Leonard C. Bailey
Leonard C. Bailey was a black business owner and inventor. He was born in 1825 to a free black family. Growing up in poverty, Bailey worked as a barber and built up a string of barbershops in Washington D.C.
He invented and received patents for a series of devices, many designed for military or government use. These included a folding bed, a rapid mail-stamping machine, a device to shunt trains to different tracks, and a hernia truss adopted into wide use by the U.S. military. Bailey had to escape from a military camp after there was an attempt to capture him as a slave while he was dropping off his inventions. These inventions provided him with a sizable income.
He helped establish the Capital Savings Bank of Washington D.C., one of the first African-American owned banks in the U.S. During the Panic of 1893, the bank maintained its solvency by obtaining a personal loan from a national bank.
He was a member of the first mixed-race jury in Washington D.C., which found Millie Gaines not guilty of murder by reason of insanity.
He died September 1, 1918 of sudden illness. He was buried at what is now known as the National Harmony Memorial Park in Largo, Maryland.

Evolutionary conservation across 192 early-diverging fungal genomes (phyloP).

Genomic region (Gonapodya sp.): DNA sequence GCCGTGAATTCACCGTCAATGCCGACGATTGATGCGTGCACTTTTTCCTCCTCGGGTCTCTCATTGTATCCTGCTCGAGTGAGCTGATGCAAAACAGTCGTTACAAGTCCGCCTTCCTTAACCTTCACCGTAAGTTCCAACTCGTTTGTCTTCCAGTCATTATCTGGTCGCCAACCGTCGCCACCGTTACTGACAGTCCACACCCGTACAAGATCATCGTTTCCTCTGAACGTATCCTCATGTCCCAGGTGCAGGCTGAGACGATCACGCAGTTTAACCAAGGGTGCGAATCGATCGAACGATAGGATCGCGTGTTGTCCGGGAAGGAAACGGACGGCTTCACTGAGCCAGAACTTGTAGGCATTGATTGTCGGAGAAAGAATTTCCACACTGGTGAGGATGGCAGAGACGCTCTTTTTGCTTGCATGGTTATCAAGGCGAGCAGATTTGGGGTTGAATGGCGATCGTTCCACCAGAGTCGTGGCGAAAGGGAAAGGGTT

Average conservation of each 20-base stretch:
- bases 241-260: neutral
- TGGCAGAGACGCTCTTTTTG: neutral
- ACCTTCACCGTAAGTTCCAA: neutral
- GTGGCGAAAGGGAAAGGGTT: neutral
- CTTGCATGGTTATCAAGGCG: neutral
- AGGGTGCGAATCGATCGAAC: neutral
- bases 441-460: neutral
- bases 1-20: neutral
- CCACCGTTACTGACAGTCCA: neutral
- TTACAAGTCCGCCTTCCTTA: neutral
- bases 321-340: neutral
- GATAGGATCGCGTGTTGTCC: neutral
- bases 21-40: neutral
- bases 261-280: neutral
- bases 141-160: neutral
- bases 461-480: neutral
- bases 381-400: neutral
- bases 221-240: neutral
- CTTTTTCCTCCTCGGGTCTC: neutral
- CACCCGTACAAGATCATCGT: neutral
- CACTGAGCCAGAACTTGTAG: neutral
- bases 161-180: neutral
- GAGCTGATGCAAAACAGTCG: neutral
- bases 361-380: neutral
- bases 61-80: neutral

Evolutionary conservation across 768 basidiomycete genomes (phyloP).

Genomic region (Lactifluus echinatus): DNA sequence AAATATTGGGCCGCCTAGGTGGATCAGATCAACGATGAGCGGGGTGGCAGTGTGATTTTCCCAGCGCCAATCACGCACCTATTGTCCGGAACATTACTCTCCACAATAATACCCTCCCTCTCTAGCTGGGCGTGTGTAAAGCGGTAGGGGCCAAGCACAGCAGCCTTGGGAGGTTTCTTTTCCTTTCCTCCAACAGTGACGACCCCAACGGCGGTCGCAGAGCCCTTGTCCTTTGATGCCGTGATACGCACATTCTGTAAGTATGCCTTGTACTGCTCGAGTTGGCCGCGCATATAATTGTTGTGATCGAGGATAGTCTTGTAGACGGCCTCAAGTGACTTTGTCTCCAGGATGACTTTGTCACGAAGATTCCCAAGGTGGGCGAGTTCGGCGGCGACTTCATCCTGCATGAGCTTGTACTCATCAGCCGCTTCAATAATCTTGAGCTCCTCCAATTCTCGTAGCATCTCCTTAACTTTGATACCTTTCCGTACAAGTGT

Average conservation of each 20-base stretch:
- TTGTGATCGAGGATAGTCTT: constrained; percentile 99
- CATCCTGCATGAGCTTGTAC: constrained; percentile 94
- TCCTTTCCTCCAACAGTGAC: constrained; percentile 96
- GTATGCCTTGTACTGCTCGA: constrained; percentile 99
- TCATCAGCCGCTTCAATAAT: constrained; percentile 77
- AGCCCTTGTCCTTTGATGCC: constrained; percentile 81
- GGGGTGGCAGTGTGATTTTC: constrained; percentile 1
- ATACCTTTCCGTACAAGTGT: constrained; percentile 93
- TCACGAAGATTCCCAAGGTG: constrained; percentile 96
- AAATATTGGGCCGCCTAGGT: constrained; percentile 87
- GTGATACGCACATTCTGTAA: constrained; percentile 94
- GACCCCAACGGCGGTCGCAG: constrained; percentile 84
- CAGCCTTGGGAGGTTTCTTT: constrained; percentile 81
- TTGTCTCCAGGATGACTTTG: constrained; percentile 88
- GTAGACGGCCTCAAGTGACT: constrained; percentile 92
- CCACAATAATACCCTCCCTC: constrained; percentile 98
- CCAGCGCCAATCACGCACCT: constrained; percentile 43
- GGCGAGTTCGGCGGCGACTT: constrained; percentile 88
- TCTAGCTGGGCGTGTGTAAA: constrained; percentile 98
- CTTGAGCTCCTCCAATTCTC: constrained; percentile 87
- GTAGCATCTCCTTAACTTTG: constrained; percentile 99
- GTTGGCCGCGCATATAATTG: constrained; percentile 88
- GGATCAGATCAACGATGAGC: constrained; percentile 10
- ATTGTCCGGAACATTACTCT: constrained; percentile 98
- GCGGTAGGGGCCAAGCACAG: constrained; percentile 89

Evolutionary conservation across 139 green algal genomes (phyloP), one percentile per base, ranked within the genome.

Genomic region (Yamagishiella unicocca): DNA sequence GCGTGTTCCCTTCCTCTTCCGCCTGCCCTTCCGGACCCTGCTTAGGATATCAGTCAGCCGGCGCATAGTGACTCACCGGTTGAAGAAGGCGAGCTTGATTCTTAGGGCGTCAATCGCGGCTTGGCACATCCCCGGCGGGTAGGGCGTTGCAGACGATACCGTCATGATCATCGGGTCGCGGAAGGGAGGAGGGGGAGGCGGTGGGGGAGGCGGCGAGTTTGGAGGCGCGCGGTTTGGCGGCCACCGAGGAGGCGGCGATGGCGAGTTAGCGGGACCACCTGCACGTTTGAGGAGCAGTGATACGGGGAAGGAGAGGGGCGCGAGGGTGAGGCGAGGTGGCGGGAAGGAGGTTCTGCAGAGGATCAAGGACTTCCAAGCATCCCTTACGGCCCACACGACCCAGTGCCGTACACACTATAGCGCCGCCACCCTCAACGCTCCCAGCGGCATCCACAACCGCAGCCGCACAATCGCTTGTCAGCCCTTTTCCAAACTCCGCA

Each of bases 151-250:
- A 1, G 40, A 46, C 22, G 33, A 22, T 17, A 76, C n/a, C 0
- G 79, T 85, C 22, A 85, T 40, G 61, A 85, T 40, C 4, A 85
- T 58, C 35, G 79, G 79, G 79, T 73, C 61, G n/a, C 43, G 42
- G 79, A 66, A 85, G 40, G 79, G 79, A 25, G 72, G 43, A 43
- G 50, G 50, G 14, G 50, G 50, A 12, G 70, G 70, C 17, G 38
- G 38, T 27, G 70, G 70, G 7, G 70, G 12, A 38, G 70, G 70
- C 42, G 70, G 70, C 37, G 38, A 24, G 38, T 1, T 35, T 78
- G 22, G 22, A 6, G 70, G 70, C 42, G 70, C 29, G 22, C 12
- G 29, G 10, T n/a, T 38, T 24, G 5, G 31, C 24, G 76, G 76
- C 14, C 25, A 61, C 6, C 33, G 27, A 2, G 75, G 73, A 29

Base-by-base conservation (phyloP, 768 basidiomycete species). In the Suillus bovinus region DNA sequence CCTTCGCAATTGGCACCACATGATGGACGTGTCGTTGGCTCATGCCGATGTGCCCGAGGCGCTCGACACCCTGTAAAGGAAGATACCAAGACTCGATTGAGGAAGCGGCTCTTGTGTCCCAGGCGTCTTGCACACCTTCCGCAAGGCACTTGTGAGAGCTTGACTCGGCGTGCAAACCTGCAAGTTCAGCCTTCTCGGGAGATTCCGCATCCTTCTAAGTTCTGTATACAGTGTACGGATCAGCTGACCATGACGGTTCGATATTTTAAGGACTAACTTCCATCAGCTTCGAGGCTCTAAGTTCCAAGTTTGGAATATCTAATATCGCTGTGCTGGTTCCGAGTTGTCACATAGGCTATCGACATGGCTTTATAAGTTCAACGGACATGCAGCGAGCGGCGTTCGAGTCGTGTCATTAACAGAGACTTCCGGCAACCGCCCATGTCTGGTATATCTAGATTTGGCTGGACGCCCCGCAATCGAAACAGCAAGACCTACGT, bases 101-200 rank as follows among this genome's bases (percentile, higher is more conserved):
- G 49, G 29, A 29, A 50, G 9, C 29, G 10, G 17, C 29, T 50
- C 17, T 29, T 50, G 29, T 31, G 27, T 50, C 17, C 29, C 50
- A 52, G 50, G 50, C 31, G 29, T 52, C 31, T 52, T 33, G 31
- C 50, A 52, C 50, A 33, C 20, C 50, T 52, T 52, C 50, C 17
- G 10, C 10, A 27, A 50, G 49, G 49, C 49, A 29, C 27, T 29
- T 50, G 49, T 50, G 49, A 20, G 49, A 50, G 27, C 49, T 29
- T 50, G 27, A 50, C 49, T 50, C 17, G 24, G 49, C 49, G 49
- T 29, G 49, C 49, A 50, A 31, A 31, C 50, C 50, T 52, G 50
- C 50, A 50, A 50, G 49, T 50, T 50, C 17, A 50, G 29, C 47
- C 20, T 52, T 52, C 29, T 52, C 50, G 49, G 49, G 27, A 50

- Blackpast: Leonard C. Bailey
- Union League of the District of Columbia (1901). The Twentieth Century Union League Directory: A Compilation of the Efforts of the Colored People of Washington for Social Betterment ... A Historical, Biographical, and Statistical Study of Colored Washington at the Dawn of the Twentieth Century and After a Generation of Freedom.
- US, Leonard C. Bailey, "Folding Bed"
- Theda Perdue (1 October 2011). Race and the Stupid Cotton States Exposition of 1895. University of Georgia Press. ISBN 978-0-8203-4201-6.
- Patricia Carter Sluby (2004). The Inventive Spirit of African Americans: Patented Ingenuity. Greenwood Publishing Group. ISBN 978-0-275-96674-4.
- "Application, National Register of Historic Places" (PDF). dhr.virginia.gov. Retrieved 2015-02-24.